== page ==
It's because whatever you learn in the first 6 months on the job will stick with you your entire career. If you've been a programmer for a long time, you've probably noticed some people are "vi" guys, others are "Emacs" guys, still others use GUIs. Chances are these are the tools they learned in the first six months on the job. In my case, my first job was in school. I learned vi... so I'm a "vi" guy. I still use it everyday.
I was fortunate to have a very good mentor when I started working. Such a thing is rare today. I had a really hard job with low tolerance for mistakes. I learned quickly to write bug free code and use good designs, or face the consequences. Back then, the term Politically Correct wasn't invented, so critical review was very critical - bordering on abuse. Not that I condone such things, but it was an experience that forced me to pay attention to my job and do the best I could do every day. I'm thankful for the experience and I'm better for it.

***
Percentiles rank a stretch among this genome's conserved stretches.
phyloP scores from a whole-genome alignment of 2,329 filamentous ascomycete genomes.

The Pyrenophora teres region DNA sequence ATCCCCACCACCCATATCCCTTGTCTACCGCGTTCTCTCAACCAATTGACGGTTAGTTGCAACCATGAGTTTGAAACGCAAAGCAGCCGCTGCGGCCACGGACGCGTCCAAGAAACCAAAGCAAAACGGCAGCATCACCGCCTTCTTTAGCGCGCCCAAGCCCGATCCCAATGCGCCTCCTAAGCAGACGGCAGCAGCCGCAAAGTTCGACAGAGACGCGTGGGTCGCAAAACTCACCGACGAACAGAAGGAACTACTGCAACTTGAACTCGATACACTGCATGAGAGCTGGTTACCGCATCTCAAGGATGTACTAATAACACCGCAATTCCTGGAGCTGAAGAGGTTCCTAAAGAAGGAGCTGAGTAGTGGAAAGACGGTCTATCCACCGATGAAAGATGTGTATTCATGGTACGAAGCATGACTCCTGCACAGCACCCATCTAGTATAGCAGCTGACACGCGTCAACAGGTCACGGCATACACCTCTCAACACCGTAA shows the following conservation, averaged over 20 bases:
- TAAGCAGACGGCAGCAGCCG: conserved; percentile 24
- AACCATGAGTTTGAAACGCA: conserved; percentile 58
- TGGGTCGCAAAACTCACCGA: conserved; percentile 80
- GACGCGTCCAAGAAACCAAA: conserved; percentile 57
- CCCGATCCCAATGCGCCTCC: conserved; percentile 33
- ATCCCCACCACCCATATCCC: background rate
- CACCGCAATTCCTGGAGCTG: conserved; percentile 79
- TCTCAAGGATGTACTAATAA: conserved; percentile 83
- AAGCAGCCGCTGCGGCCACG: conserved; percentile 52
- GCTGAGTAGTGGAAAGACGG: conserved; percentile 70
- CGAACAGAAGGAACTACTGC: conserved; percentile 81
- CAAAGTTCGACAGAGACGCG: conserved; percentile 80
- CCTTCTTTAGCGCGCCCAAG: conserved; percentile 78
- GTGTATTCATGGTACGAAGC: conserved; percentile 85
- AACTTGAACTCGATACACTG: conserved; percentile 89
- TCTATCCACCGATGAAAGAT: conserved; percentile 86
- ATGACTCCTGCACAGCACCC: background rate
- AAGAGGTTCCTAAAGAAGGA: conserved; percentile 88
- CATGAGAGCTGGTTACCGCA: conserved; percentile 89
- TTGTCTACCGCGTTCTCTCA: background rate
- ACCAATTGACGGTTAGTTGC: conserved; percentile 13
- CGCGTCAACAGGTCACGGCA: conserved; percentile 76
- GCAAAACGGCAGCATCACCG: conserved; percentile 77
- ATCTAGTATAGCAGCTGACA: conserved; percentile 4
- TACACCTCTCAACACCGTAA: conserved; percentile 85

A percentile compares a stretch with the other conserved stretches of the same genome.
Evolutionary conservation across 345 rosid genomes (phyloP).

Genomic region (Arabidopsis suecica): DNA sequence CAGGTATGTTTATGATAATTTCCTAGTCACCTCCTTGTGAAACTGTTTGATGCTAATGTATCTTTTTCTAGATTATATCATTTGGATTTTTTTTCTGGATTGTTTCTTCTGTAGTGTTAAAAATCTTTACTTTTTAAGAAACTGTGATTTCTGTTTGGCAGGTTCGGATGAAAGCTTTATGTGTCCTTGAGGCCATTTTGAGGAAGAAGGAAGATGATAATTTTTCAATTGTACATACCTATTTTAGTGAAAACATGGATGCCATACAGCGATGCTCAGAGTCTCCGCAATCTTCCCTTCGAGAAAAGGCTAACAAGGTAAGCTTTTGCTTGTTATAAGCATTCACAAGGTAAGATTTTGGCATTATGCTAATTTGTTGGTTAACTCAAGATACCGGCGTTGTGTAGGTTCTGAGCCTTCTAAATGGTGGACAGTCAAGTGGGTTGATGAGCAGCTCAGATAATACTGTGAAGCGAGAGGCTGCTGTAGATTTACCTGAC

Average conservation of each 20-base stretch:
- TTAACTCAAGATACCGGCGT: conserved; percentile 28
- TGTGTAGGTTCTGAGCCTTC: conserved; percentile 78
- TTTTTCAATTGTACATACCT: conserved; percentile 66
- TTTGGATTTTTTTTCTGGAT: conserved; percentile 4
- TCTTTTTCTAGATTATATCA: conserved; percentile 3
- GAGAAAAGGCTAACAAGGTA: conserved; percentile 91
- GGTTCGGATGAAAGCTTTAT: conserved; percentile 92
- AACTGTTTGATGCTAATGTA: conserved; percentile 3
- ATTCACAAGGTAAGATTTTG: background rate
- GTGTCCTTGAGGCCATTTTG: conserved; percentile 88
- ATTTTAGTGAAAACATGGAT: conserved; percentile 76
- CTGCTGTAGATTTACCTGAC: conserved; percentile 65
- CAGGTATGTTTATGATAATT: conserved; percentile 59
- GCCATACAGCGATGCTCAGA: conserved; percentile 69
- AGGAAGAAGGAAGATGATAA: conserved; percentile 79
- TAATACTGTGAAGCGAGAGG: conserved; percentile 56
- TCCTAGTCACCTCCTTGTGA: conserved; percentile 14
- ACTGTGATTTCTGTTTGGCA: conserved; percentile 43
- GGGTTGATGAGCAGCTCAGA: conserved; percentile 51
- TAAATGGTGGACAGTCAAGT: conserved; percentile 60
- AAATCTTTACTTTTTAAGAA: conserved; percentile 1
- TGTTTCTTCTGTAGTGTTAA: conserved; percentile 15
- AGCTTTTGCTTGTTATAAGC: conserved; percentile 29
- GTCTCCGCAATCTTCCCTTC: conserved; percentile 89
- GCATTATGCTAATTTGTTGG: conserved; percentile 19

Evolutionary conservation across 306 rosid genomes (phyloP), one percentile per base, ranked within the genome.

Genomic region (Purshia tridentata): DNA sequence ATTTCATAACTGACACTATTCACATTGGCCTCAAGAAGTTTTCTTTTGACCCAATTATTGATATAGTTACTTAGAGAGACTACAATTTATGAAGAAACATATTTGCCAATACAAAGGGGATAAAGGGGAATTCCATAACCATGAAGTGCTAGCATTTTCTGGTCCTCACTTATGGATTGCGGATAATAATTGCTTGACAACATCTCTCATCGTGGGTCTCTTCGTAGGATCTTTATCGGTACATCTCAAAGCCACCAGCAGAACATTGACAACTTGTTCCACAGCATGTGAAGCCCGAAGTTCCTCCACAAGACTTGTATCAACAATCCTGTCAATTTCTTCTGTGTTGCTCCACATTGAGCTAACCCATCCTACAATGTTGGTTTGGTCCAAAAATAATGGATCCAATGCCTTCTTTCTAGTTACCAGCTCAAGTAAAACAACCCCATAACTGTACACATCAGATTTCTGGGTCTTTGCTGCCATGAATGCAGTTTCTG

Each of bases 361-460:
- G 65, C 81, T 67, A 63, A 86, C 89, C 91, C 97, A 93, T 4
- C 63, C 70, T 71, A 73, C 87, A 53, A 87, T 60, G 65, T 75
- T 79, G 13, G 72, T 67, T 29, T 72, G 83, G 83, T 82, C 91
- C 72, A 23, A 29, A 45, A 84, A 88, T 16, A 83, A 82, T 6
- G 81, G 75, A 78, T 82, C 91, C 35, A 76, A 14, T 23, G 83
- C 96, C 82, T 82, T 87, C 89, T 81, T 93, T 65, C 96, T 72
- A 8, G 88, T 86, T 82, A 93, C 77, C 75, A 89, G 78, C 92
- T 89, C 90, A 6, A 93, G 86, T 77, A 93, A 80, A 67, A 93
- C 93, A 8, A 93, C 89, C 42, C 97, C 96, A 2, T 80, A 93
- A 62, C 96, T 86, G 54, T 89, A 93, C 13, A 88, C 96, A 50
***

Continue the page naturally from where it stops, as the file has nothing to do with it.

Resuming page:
If you have the responsibility to hire a fresh college grad, you should be aware that whatever job you give him/her will be the basis of their career for the most part. The job should be as challenging as possible. If you hired a computer science guy, give him assignments to write code - even if it's just fixing bugs. Do not, give him a testing assignment. He might become a test engineer instead of a software engineer. Being a test engineer is a good thing, but if you studied software engineering and want to write code, the transition to writing code will be very hard.
So, if you are an employer, please take care of your new hires. If you are a new hire, seek the most demanding situation you can. It will serve you well.